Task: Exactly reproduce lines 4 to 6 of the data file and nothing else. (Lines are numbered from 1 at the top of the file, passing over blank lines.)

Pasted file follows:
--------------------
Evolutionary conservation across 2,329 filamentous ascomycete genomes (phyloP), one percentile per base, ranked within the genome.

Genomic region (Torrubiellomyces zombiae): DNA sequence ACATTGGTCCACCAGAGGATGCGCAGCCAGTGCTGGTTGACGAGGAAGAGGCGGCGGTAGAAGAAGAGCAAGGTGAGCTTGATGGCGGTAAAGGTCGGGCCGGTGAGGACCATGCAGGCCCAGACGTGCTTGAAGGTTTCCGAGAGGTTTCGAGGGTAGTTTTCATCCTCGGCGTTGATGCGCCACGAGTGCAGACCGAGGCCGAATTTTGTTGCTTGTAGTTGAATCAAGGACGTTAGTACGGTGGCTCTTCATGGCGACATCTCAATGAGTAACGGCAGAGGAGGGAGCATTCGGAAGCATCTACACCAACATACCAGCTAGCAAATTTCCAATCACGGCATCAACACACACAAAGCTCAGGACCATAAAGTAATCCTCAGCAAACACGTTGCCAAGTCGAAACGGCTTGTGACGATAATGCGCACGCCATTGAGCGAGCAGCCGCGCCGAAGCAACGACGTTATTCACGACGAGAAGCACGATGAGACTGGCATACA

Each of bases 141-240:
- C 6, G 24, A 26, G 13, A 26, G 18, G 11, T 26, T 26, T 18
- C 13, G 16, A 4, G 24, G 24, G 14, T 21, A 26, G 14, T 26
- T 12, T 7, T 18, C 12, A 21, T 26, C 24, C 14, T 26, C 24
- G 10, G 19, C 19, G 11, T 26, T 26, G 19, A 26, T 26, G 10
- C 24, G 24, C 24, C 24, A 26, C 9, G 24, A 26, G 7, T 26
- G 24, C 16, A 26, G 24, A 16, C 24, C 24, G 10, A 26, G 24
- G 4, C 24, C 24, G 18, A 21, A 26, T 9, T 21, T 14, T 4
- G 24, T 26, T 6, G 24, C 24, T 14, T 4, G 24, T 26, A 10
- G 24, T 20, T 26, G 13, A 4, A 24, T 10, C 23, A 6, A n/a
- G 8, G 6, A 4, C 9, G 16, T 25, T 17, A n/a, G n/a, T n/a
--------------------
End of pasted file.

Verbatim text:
- C 6, G 24, A 26, G 13, A 26, G 18, G 11, T 26, T 26, T 18
- C 13, G 16, A 4, G 24, G 24, G 14, T 21, A 26, G 14, T 26
- T 12, T 7, T 18, C 12, A 21, T 26, C 24, C 14, T 26, C 24